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Thermage: The new non-surgical facelift

Amy Otto, 33, undergoes the thermage procedure, which only takes a couple of hours.
Amy Otto, 33, undergoes the thermage procedure, which only takes a couple of hours.

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CNN's Sanjay Gupta examines 'Thermage' a nonsurgical procedure for performing face lifts (May 19)
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FACE FACTS
•Nearly 8.5 million cosmetic procedures were performed in 2001.
•From 1997 to 2001, there was a 304 percent increase in the number of cosmetic procedures.
•People ages 35-50 had 44 percent of the procedures.
•Thermage procedures cost about $2,000; facelifts run between $7,000 and $15,000.

Source: American Society for Aesthetic Plastic Surgery

(CNN) -- Facelift benefits without going under the knife? A new procedure called thermage is the latest non-surgical tool in the fight against time, promising to erase wrinkles and tighten skin.

Approved by the FDA late last year, thermage uses heat from a radio frequency device to tighten or lift the skin. It's currently being used in the eye and forehead areas on patients.

"It would not replace a facelift," said Dr. Randall Roenigk with the Mayo Clinic. "It would probably be used best in people who are in their mid-to-late 30s, or 40s and 50s who have just a little bit of photoaging or wrinkled skin."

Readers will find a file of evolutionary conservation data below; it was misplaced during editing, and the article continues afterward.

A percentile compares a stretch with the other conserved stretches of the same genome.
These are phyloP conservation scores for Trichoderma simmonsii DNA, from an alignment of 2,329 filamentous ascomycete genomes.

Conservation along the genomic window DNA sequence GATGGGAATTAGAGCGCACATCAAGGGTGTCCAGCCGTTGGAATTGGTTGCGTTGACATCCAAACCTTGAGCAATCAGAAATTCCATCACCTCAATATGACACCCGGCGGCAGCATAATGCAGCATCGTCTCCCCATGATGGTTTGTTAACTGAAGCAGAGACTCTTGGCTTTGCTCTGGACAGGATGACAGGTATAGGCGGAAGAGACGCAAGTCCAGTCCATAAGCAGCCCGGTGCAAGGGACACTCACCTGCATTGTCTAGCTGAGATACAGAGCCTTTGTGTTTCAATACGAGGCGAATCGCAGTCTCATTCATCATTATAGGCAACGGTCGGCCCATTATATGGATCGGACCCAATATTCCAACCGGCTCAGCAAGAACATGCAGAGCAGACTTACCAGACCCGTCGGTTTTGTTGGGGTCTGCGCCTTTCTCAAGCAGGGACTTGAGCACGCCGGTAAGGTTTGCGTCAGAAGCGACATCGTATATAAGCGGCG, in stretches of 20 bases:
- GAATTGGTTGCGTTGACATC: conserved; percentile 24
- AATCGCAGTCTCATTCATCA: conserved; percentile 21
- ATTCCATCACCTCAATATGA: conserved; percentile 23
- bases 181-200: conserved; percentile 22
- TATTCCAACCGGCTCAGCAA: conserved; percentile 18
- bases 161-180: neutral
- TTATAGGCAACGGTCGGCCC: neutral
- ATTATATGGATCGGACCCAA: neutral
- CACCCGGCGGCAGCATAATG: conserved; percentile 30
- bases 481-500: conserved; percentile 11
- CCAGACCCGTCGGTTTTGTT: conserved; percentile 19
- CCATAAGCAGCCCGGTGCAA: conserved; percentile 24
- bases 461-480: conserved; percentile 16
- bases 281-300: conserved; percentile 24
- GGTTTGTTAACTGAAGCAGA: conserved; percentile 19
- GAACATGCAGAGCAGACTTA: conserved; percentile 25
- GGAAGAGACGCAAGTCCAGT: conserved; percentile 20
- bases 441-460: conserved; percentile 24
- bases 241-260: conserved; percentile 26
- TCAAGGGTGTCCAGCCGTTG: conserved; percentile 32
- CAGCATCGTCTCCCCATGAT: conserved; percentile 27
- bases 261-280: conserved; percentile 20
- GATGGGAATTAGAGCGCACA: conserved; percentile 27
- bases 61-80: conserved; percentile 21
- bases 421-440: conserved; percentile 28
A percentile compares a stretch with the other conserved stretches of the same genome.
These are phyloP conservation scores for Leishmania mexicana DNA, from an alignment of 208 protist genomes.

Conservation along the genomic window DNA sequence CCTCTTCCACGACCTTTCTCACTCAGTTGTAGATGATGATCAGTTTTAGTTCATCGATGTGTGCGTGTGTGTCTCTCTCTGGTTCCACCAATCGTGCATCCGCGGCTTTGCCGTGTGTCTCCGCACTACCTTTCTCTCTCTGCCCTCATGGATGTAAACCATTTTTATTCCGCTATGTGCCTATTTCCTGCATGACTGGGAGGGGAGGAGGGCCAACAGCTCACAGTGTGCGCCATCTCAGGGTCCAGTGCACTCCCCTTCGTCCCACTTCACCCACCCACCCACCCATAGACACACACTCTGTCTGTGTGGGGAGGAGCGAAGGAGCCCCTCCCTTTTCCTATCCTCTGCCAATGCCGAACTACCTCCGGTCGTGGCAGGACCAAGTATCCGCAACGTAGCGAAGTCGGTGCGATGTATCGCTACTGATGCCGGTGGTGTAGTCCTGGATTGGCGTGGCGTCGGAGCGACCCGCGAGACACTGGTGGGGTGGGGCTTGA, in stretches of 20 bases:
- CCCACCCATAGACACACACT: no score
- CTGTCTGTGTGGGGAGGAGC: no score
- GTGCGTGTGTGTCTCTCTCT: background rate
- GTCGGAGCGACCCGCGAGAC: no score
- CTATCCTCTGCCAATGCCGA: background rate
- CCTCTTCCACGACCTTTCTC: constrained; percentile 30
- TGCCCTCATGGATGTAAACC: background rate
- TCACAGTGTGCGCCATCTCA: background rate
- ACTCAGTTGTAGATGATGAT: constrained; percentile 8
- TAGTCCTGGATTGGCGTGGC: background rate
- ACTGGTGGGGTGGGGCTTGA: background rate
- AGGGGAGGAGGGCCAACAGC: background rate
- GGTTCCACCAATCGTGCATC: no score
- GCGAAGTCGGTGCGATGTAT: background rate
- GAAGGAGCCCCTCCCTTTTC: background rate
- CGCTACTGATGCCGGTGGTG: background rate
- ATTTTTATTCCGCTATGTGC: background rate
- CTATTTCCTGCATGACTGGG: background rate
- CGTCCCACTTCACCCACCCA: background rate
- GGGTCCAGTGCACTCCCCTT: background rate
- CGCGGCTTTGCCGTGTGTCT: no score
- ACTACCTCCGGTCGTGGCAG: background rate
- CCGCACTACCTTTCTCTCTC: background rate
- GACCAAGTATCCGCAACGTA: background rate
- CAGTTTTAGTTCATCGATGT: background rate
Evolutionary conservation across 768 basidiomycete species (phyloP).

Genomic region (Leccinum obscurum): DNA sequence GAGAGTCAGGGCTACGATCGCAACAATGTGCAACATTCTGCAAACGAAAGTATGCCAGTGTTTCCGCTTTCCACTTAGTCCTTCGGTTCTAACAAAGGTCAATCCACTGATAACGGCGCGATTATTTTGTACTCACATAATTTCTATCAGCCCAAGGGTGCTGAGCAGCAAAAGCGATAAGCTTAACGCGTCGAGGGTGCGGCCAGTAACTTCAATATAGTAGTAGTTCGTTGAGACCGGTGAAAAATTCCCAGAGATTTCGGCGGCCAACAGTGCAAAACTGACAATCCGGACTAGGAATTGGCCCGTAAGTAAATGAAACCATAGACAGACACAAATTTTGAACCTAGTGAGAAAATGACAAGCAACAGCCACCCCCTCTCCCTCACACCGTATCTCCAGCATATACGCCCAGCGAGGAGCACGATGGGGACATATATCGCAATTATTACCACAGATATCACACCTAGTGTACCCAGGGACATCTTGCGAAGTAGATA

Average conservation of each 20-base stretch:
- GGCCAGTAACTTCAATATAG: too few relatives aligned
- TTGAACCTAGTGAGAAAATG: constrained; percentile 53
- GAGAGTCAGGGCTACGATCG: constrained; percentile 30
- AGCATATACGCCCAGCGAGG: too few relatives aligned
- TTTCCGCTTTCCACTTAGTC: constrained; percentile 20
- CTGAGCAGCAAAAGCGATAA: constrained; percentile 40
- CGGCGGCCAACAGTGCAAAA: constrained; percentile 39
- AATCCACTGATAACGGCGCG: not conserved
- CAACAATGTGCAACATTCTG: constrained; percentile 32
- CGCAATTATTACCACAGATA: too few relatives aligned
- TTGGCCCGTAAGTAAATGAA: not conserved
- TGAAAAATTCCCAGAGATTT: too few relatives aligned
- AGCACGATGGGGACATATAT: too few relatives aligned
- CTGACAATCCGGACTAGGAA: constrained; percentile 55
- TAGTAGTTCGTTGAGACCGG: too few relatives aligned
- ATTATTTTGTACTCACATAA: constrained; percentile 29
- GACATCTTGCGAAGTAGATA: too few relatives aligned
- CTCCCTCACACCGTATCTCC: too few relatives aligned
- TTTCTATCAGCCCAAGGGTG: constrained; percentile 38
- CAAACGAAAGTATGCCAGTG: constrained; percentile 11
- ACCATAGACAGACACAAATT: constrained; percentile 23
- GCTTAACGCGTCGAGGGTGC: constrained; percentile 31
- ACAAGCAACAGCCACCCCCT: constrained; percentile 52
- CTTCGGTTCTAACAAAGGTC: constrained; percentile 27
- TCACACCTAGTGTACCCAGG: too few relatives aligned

Amy Otto, 33, recently decided to undergo thermage, which only takes a couple of hours, to get rid of some of the lines in her forehead and around her eyes.

No anesthesia is used. Instead, a numbing cream is applied to the areas worked on. But Amy still found that it wasn't a totally pain-free experience.

"It's like a burning and pinching sensation," she said. "By the time you think this really hurts, it doesn't hurt anymore."

Doctors use a device that sends out a cooling spray to protect the outer layer of the skin at the same time that radio frequency energy generates heat in the lower layer of skin. In time, the skin's natural collagen contracts. But results are not immediate and it may take weeks or months before patients notice a change.

While minor blistering was seen in 6 percent of the patients in early clinical trials, they healed without scarring.

But does it work?

Dermatologist Dr. Scott Karempelis cautions against being over-optimistic.

"(Patients will see) probably in the 30 percent range of tightening of what they'd really like," he said. "So if they really want a really tight jowl, or raise their forehead 4 millimeters, they're really going to get 1 or 2 millimeters and hopefully, that's enough."

Thermage costs around $2,000 and lasts from six months to two years. Traditional facelift surgery costs between $7,000 and $15,000 and lasts five to 10 years. Also, with a facelift, the recuperation time is at least two weeks while Amy, for instance, returned to work the same day she had her procedure.

Experts say the best way to retain a youthful appearance is simply to avoid the sun. The National Institute on Aging says sunlight is a major cause of wrinkles, dryness and age spots, things normally associated with older skin.

CNN Medical Producer Leslie Wade contributed to this article.


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